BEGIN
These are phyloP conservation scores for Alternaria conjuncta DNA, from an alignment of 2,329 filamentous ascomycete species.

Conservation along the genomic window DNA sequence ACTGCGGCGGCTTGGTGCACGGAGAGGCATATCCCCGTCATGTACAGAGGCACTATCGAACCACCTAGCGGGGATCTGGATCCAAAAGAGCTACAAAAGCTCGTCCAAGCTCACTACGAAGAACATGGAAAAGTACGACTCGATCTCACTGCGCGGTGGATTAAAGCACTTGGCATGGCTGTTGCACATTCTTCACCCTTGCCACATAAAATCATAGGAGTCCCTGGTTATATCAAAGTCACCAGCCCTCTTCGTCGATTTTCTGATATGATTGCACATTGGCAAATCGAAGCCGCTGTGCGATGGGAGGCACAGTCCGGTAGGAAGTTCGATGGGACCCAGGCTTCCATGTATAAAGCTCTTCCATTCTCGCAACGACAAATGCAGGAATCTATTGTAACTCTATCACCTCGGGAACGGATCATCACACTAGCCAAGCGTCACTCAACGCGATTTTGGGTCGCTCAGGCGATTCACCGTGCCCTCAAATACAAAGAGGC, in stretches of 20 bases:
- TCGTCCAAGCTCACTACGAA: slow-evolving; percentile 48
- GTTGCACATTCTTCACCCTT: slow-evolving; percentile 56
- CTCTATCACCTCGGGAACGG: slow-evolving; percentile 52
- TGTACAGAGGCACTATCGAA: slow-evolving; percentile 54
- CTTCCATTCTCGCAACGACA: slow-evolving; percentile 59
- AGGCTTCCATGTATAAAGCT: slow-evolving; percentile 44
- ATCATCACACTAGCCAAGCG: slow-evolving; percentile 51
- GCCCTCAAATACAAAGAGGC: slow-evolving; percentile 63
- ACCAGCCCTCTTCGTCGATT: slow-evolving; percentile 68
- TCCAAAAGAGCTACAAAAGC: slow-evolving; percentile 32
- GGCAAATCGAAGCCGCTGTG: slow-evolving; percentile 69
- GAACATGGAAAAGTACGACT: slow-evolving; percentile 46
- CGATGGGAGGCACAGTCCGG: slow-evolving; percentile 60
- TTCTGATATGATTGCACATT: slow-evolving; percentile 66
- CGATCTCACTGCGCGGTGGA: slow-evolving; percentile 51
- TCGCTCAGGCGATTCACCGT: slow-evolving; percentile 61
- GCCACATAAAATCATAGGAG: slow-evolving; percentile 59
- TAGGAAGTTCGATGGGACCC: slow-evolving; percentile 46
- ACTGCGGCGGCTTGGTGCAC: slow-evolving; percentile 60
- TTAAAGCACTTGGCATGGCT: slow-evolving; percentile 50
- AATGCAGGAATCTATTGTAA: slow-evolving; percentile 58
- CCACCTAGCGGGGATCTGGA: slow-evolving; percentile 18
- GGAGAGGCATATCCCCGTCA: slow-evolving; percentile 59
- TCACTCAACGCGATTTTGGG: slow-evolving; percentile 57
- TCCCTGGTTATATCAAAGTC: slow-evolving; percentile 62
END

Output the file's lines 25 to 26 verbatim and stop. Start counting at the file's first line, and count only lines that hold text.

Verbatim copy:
- GGAGAGGCATATCCCCGTCA: slow-evolving; percentile 59
- TCACTCAACGCGATTTTGGG: slow-evolving; percentile 57